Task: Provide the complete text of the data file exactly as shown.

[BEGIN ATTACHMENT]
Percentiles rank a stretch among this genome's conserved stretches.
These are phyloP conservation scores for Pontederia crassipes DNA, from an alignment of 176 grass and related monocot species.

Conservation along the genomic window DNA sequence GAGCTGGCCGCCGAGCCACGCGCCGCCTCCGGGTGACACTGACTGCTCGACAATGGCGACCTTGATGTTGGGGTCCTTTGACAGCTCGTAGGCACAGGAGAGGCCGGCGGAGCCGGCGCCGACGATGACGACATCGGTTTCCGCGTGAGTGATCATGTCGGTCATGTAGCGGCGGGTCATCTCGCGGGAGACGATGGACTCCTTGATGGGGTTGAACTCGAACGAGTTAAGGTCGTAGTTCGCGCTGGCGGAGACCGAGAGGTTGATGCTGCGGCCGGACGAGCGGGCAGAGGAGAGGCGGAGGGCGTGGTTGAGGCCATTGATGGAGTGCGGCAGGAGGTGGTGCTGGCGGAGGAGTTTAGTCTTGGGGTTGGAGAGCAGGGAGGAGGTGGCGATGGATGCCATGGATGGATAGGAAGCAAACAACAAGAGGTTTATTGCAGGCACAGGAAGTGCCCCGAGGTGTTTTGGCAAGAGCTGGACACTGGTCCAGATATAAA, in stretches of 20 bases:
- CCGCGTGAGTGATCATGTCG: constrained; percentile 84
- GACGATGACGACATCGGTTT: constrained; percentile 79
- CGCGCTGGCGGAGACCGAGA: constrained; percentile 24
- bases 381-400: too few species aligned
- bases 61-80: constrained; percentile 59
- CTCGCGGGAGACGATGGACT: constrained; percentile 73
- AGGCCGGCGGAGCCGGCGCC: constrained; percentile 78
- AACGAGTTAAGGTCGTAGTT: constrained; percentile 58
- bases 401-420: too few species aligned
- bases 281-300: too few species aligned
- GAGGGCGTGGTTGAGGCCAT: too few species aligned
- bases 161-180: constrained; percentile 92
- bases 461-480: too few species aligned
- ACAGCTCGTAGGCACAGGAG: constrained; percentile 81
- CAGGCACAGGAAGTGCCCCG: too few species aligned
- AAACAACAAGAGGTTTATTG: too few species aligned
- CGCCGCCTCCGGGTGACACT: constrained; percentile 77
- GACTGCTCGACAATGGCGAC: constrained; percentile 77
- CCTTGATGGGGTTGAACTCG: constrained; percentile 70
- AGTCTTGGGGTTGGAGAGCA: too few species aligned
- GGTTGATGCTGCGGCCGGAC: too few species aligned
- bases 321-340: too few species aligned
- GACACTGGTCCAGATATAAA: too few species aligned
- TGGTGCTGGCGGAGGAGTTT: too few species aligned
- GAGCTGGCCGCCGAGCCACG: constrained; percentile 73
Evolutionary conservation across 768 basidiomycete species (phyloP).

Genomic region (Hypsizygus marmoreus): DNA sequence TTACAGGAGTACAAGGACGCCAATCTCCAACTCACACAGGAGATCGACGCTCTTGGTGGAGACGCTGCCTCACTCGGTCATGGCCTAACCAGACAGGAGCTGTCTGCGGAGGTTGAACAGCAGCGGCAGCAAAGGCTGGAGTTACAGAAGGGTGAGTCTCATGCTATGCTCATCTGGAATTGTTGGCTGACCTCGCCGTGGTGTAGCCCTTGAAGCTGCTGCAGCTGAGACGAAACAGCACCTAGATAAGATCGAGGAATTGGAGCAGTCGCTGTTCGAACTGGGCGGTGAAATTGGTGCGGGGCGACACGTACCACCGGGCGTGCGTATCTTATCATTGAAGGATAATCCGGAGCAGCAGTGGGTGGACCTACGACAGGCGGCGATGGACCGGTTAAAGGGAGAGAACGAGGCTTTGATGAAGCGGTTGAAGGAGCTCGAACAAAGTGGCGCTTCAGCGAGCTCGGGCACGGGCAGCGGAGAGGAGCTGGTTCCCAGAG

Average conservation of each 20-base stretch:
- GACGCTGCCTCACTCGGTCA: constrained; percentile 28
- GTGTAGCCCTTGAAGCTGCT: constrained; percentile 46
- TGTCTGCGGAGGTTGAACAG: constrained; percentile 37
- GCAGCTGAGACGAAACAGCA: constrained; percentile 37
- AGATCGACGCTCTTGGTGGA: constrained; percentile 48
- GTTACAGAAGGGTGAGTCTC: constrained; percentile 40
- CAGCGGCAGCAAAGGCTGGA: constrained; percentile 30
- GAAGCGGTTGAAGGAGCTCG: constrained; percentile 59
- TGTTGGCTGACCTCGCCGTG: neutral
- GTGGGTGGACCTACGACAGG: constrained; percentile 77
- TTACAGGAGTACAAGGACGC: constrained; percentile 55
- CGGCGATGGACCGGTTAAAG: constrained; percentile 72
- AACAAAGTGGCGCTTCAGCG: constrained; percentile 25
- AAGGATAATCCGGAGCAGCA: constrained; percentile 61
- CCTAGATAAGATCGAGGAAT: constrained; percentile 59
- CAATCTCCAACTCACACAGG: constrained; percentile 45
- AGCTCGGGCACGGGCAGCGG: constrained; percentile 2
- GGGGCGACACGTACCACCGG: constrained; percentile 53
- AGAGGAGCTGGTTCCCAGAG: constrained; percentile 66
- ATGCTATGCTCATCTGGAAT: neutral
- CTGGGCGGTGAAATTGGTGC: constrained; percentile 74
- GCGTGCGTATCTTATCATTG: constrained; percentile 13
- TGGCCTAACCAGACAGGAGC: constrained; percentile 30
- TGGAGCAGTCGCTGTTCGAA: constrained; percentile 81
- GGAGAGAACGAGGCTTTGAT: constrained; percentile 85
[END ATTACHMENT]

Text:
Percentiles rank a stretch among this genome's conserved stretches.
These are phyloP conservation scores for Pontederia crassipes DNA, from an alignment of 176 grass and related monocot species.

Conservation along the genomic window DNA sequence GAGCTGGCCGCCGAGCCACGCGCCGCCTCCGGGTGACACTGACTGCTCGACAATGGCGACCTTGATGTTGGGGTCCTTTGACAGCTCGTAGGCACAGGAGAGGCCGGCGGAGCCGGCGCCGACGATGACGACATCGGTTTCCGCGTGAGTGATCATGTCGGTCATGTAGCGGCGGGTCATCTCGCGGGAGACGATGGACTCCTTGATGGGGTTGAACTCGAACGAGTTAAGGTCGTAGTTCGCGCTGGCGGAGACCGAGAGGTTGATGCTGCGGCCGGACGAGCGGGCAGAGGAGAGGCGGAGGGCGTGGTTGAGGCCATTGATGGAGTGCGGCAGGAGGTGGTGCTGGCGGAGGAGTTTAGTCTTGGGGTTGGAGAGCAGGGAGGAGGTGGCGATGGATGCCATGGATGGATAGGAAGCAAACAACAAGAGGTTTATTGCAGGCACAGGAAGTGCCCCGAGGTGTTTTGGCAAGAGCTGGACACTGGTCCAGATATAAA, in stretches of 20 bases:
- CCGCGTGAGTGATCATGTCG: constrained; percentile 84
- GACGATGACGACATCGGTTT: constrained; percentile 79
- CGCGCTGGCGGAGACCGAGA: constrained; percentile 24
- bases 381-400: too few species aligned
- bases 61-80: constrained; percentile 59
- CTCGCGGGAGACGATGGACT: constrained; percentile 73
- AGGCCGGCGGAGCCGGCGCC: constrained; percentile 78
- AACGAGTTAAGGTCGTAGTT: constrained; percentile 58
- bases 401-420: too few species aligned
- bases 281-300: too few species aligned
- GAGGGCGTGGTTGAGGCCAT: too few species aligned
- bases 161-180: constrained; percentile 92
- bases 461-480: too few species aligned
- ACAGCTCGTAGGCACAGGAG: constrained; percentile 81
- CAGGCACAGGAAGTGCCCCG: too few species aligned
- AAACAACAAGAGGTTTATTG: too few species aligned
- CGCCGCCTCCGGGTGACACT: constrained; percentile 77
- GACTGCTCGACAATGGCGAC: constrained; percentile 77
- CCTTGATGGGGTTGAACTCG: constrained; percentile 70
- AGTCTTGGGGTTGGAGAGCA: too few species aligned
- GGTTGATGCTGCGGCCGGAC: too few species aligned
- bases 321-340: too few species aligned
- GACACTGGTCCAGATATAAA: too few species aligned
- TGGTGCTGGCGGAGGAGTTT: too few species aligned
- GAGCTGGCCGCCGAGCCACG: constrained; percentile 73
Evolutionary conservation across 768 basidiomycete species (phyloP).

Genomic region (Hypsizygus marmoreus): DNA sequence TTACAGGAGTACAAGGACGCCAATCTCCAACTCACACAGGAGATCGACGCTCTTGGTGGAGACGCTGCCTCACTCGGTCATGGCCTAACCAGACAGGAGCTGTCTGCGGAGGTTGAACAGCAGCGGCAGCAAAGGCTGGAGTTACAGAAGGGTGAGTCTCATGCTATGCTCATCTGGAATTGTTGGCTGACCTCGCCGTGGTGTAGCCCTTGAAGCTGCTGCAGCTGAGACGAAACAGCACCTAGATAAGATCGAGGAATTGGAGCAGTCGCTGTTCGAACTGGGCGGTGAAATTGGTGCGGGGCGACACGTACCACCGGGCGTGCGTATCTTATCATTGAAGGATAATCCGGAGCAGCAGTGGGTGGACCTACGACAGGCGGCGATGGACCGGTTAAAGGGAGAGAACGAGGCTTTGATGAAGCGGTTGAAGGAGCTCGAACAAAGTGGCGCTTCAGCGAGCTCGGGCACGGGCAGCGGAGAGGAGCTGGTTCCCAGAG

Average conservation of each 20-base stretch:
- GACGCTGCCTCACTCGGTCA: constrained; percentile 28
- GTGTAGCCCTTGAAGCTGCT: constrained; percentile 46
- TGTCTGCGGAGGTTGAACAG: constrained; percentile 37
- GCAGCTGAGACGAAACAGCA: constrained; percentile 37
- AGATCGACGCTCTTGGTGGA: constrained; percentile 48
- GTTACAGAAGGGTGAGTCTC: constrained; percentile 40
- CAGCGGCAGCAAAGGCTGGA: constrained; percentile 30
- GAAGCGGTTGAAGGAGCTCG: constrained; percentile 59
- TGTTGGCTGACCTCGCCGTG: neutral
- GTGGGTGGACCTACGACAGG: constrained; percentile 77
- TTACAGGAGTACAAGGACGC: constrained; percentile 55
- CGGCGATGGACCGGTTAAAG: constrained; percentile 72
- AACAAAGTGGCGCTTCAGCG: constrained; percentile 25
- AAGGATAATCCGGAGCAGCA: constrained; percentile 61
- CCTAGATAAGATCGAGGAAT: constrained; percentile 59
- CAATCTCCAACTCACACAGG: constrained; percentile 45
- AGCTCGGGCACGGGCAGCGG: constrained; percentile 2
- GGGGCGACACGTACCACCGG: constrained; percentile 53
- AGAGGAGCTGGTTCCCAGAG: constrained; percentile 66
- ATGCTATGCTCATCTGGAAT: neutral
- CTGGGCGGTGAAATTGGTGC: constrained; percentile 74
- GCGTGCGTATCTTATCATTG: constrained; percentile 13
- TGGCCTAACCAGACAGGAGC: constrained; percentile 30
- TGGAGCAGTCGCTGTTCGAA: constrained; percentile 81
- GGAGAGAACGAGGCTTTGAT: constrained; percentile 85